Naturally this trick works better with some forms of fiction—such as literary fiction—than others. But there are work-arounds. Let’s say you’re writing science fiction. Maybe a computer asks the question. Or—for a romance—a young man asks the pretty heroine if he can share her cab. These aren’t questions to the reader, of course, but in the heady confusion of beginning a new story, a reader might well feel at first as though she’s being addressed. And voila, she feels connected.
Even if it doesn’t work with your beginning scene, asking a question at the start of a chapter or section adds energy to your story. Just as an exercise, try using this writing prompt to start a scene. . .
“What do you want from me?”
. . .and see where it gets you. What have you got to lose?
It’s 1838, and May Bedloe works as a seamstress for her cousin, the famous actress Comfort Vertue—until their steamboat sinks on the Ohio River. Though they both survive, both must find new employment. Comfort is hired to give lectures by noted abolitionist, Flora Howard, and May finds work on a small flatboat, Hugo and Helena’s Floating Theatre, as it cruises the border between the northern states and the southern slave-holding states.
May becomes indispensable to Hugo and his troupe, and all goes well until she sees her cousin again. Comfort and Mrs. Howard are also traveling down the Ohio River, speaking out against slavery at the many riverside towns. May owes Mrs. Howard a debt she cannot repay, and Mrs. Howard uses the opportunity to enlist May in her network of shadowy characters who ferry babies given up by their slave mothers across the river to freedom. Lying has never come easy to May, but now she is compelled to break the law, deceive all her new-found friends, and deflect the rising suspicions of Dr. Early who captures runaways and sells them back to their southern masters.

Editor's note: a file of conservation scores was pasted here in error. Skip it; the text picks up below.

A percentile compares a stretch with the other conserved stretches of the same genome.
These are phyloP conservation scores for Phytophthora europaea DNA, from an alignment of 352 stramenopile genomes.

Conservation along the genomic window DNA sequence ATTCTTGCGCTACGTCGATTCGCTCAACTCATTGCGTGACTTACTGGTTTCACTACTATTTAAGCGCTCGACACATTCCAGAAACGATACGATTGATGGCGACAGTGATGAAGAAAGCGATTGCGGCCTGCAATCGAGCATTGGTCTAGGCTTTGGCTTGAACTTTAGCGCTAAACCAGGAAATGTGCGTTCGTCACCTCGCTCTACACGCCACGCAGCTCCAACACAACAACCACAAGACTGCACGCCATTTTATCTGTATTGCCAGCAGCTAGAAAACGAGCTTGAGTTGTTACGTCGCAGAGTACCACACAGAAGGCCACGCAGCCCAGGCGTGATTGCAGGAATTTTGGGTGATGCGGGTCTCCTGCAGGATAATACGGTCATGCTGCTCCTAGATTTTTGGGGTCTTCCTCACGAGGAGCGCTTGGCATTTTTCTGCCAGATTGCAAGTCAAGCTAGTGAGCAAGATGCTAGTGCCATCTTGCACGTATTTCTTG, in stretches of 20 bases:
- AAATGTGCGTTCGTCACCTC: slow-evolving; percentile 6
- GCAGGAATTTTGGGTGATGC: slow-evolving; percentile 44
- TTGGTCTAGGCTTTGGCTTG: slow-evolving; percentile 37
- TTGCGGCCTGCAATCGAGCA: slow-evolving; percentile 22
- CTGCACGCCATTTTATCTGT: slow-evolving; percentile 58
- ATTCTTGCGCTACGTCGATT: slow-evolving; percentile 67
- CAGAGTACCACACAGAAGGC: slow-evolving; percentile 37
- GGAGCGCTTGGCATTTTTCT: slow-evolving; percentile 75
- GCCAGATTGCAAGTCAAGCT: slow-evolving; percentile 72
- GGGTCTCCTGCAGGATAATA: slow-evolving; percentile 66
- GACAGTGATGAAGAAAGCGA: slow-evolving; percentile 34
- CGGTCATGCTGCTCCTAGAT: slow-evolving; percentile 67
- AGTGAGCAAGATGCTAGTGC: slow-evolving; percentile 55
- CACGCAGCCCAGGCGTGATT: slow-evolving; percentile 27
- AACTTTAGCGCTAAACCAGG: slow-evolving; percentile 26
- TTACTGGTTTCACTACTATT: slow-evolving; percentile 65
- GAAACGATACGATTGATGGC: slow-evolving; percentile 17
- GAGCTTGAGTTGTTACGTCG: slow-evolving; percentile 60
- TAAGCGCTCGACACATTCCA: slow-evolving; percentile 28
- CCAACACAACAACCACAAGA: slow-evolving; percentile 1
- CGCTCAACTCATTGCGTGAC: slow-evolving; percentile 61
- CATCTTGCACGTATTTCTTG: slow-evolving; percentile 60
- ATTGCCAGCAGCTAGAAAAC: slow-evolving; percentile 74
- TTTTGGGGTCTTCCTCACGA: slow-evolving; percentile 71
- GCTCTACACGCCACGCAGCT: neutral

As May’s secrets become more tangled and harder to keep, the Floating Theatre readies for its biggest performance yet. May’s predicament could mean doom for all her friends on board, including her beloved Hugo, unless she can figure out a way to trap those who know her best.
THIS IS THE MOMENT WHEN, in your story world, everything has changed. The stranger has come to town, the father has died, the mother has left, the best friend has announced that she’s moving to Pakistan.
Like In Media Res, in which you begin in the middle of the action, this technique relies on triggering a reader’s curiosity. The world has suddenly changed. What will happen now? That’s the question you want in the back of your readers’ minds at all times, but especially at the beginning.
Some examples: In The Lovely Bones, it is the moment when Susie, a teenage girl, gets lured into a neighbor’s secret bunker. In The Hobbit, it is the moment when the wizard Gandalf appears and talks to Bilbo, then leaves a mysterious mark on Bilbo’s front door. In The Light Between Oceans, this is when the childless couple manning a lighthouse finds a baby in a lifeboat.
This technique answers the question of why a reader should care by creating drama immediately that will result in—what? We want to know what. If you start big, you can afford to fall back a bit afterwards, a least for a bit. Layer in some characteristics; maybe even give a bit of back story. You have won the first battle: getting the reader’s attention.
Starting at the last moment possible allows for a dramatic chapter one, which is great, but it raises the stakes. Your reader will probably want more of the same. Of course, it would be difficult for the writer and tiring for the reader to have constant, building drama. There is an ebb and flow to everything, even our attention. Down time is important—but not too much. The writer needs to create enough sparks in chapters two, three, and so on to prepare for the next dramatic moment without losing readers.
And a dramatic moment doesn’t have to be a natural disaster or a gunfight; it can be as small as one character’s timely decision. Drama in the Greek means “Action.” Think of how many kinds of action there are in life! So don’t worry if your novel begins not with a death, but with a simple decision to write an anonymous letter. That’s an action. That’s drama. That’s starting at the last possible moment.
Previous posts in “The Cold Open” series: